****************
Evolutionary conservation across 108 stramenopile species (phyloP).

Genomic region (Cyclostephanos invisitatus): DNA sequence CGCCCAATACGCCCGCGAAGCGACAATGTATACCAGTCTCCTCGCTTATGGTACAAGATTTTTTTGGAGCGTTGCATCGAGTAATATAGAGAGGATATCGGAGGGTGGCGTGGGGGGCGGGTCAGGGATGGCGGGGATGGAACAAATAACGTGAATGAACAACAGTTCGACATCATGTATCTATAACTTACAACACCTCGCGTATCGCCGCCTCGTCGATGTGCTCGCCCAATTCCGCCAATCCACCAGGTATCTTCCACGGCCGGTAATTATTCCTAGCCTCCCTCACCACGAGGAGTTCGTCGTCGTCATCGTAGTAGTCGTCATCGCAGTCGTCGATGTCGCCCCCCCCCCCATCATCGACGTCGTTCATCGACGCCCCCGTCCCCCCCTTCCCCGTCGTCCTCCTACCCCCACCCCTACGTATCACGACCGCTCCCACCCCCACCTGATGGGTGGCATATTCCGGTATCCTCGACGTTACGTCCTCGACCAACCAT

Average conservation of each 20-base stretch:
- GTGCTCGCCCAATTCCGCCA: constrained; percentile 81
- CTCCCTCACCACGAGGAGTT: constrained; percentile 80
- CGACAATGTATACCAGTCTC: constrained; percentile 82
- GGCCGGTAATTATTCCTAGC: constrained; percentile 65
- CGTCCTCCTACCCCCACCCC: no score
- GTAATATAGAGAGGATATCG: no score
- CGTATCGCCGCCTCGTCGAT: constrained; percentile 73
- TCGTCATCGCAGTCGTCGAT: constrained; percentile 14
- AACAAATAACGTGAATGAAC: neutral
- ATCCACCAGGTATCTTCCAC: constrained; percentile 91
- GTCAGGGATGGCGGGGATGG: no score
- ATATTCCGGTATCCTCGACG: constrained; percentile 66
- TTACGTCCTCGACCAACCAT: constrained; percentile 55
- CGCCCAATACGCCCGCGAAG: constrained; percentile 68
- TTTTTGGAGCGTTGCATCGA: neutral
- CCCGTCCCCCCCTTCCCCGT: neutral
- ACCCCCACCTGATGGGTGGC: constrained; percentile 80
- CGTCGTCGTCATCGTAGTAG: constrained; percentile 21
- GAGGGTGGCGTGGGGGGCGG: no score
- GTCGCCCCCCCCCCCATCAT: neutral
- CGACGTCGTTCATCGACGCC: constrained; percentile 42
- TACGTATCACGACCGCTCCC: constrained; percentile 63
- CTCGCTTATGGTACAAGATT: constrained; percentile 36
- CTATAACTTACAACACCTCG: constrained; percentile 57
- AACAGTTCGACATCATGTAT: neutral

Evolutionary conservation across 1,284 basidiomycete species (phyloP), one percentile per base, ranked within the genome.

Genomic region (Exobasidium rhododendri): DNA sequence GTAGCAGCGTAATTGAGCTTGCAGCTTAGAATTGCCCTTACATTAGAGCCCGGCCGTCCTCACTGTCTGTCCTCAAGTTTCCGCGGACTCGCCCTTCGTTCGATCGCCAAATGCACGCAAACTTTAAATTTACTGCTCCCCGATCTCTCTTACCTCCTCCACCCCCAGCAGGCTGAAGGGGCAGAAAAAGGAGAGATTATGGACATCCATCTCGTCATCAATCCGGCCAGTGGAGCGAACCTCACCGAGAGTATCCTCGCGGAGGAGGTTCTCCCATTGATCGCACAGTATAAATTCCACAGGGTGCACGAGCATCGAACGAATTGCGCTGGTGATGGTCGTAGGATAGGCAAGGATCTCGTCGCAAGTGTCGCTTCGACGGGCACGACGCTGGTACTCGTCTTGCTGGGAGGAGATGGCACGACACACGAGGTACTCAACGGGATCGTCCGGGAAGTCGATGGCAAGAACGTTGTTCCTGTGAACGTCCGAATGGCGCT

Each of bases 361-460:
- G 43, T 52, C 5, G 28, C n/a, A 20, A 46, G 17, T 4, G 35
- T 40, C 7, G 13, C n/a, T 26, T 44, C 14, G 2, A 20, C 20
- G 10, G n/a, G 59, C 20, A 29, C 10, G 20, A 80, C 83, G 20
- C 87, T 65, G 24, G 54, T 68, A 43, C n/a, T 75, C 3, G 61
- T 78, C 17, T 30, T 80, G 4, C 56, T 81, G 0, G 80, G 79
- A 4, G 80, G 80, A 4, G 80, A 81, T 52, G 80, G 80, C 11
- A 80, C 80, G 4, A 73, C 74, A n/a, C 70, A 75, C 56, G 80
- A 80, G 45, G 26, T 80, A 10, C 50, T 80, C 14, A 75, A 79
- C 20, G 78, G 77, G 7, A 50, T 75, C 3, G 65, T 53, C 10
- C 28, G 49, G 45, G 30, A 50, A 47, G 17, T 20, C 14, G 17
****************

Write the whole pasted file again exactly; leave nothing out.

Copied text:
Evolutionary conservation across 108 stramenopile species (phyloP).

Genomic region (Cyclostephanos invisitatus): DNA sequence CGCCCAATACGCCCGCGAAGCGACAATGTATACCAGTCTCCTCGCTTATGGTACAAGATTTTTTTGGAGCGTTGCATCGAGTAATATAGAGAGGATATCGGAGGGTGGCGTGGGGGGCGGGTCAGGGATGGCGGGGATGGAACAAATAACGTGAATGAACAACAGTTCGACATCATGTATCTATAACTTACAACACCTCGCGTATCGCCGCCTCGTCGATGTGCTCGCCCAATTCCGCCAATCCACCAGGTATCTTCCACGGCCGGTAATTATTCCTAGCCTCCCTCACCACGAGGAGTTCGTCGTCGTCATCGTAGTAGTCGTCATCGCAGTCGTCGATGTCGCCCCCCCCCCCATCATCGACGTCGTTCATCGACGCCCCCGTCCCCCCCTTCCCCGTCGTCCTCCTACCCCCACCCCTACGTATCACGACCGCTCCCACCCCCACCTGATGGGTGGCATATTCCGGTATCCTCGACGTTACGTCCTCGACCAACCAT

Average conservation of each 20-base stretch:
- GTGCTCGCCCAATTCCGCCA: constrained; percentile 81
- CTCCCTCACCACGAGGAGTT: constrained; percentile 80
- CGACAATGTATACCAGTCTC: constrained; percentile 82
- GGCCGGTAATTATTCCTAGC: constrained; percentile 65
- CGTCCTCCTACCCCCACCCC: no score
- GTAATATAGAGAGGATATCG: no score
- CGTATCGCCGCCTCGTCGAT: constrained; percentile 73
- TCGTCATCGCAGTCGTCGAT: constrained; percentile 14
- AACAAATAACGTGAATGAAC: neutral
- ATCCACCAGGTATCTTCCAC: constrained; percentile 91
- GTCAGGGATGGCGGGGATGG: no score
- ATATTCCGGTATCCTCGACG: constrained; percentile 66
- TTACGTCCTCGACCAACCAT: constrained; percentile 55
- CGCCCAATACGCCCGCGAAG: constrained; percentile 68
- TTTTTGGAGCGTTGCATCGA: neutral
- CCCGTCCCCCCCTTCCCCGT: neutral
- ACCCCCACCTGATGGGTGGC: constrained; percentile 80
- CGTCGTCGTCATCGTAGTAG: constrained; percentile 21
- GAGGGTGGCGTGGGGGGCGG: no score
- GTCGCCCCCCCCCCCATCAT: neutral
- CGACGTCGTTCATCGACGCC: constrained; percentile 42
- TACGTATCACGACCGCTCCC: constrained; percentile 63
- CTCGCTTATGGTACAAGATT: constrained; percentile 36
- CTATAACTTACAACACCTCG: constrained; percentile 57
- AACAGTTCGACATCATGTAT: neutral

Evolutionary conservation across 1,284 basidiomycete species (phyloP), one percentile per base, ranked within the genome.

Genomic region (Exobasidium rhododendri): DNA sequence GTAGCAGCGTAATTGAGCTTGCAGCTTAGAATTGCCCTTACATTAGAGCCCGGCCGTCCTCACTGTCTGTCCTCAAGTTTCCGCGGACTCGCCCTTCGTTCGATCGCCAAATGCACGCAAACTTTAAATTTACTGCTCCCCGATCTCTCTTACCTCCTCCACCCCCAGCAGGCTGAAGGGGCAGAAAAAGGAGAGATTATGGACATCCATCTCGTCATCAATCCGGCCAGTGGAGCGAACCTCACCGAGAGTATCCTCGCGGAGGAGGTTCTCCCATTGATCGCACAGTATAAATTCCACAGGGTGCACGAGCATCGAACGAATTGCGCTGGTGATGGTCGTAGGATAGGCAAGGATCTCGTCGCAAGTGTCGCTTCGACGGGCACGACGCTGGTACTCGTCTTGCTGGGAGGAGATGGCACGACACACGAGGTACTCAACGGGATCGTCCGGGAAGTCGATGGCAAGAACGTTGTTCCTGTGAACGTCCGAATGGCGCT

Each of bases 361-460:
- G 43, T 52, C 5, G 28, C n/a, A 20, A 46, G 17, T 4, G 35
- T 40, C 7, G 13, C n/a, T 26, T 44, C 14, G 2, A 20, C 20
- G 10, G n/a, G 59, C 20, A 29, C 10, G 20, A 80, C 83, G 20
- C 87, T 65, G 24, G 54, T 68, A 43, C n/a, T 75, C 3, G 61
- T 78, C 17, T 30, T 80, G 4, C 56, T 81, G 0, G 80, G 79
- A 4, G 80, G 80, A 4, G 80, A 81, T 52, G 80, G 80, C 11
- A 80, C 80, G 4, A 73, C 74, A n/a, C 70, A 75, C 56, G 80
- A 80, G 45, G 26, T 80, A 10, C 50, T 80, C 14, A 75, A 79
- C 20, G 78, G 77, G 7, A 50, T 75, C 3, G 65, T 53, C 10
- C 28, G 49, G 45, G 30, A 50, A 47, G 17, T 20, C 14, G 17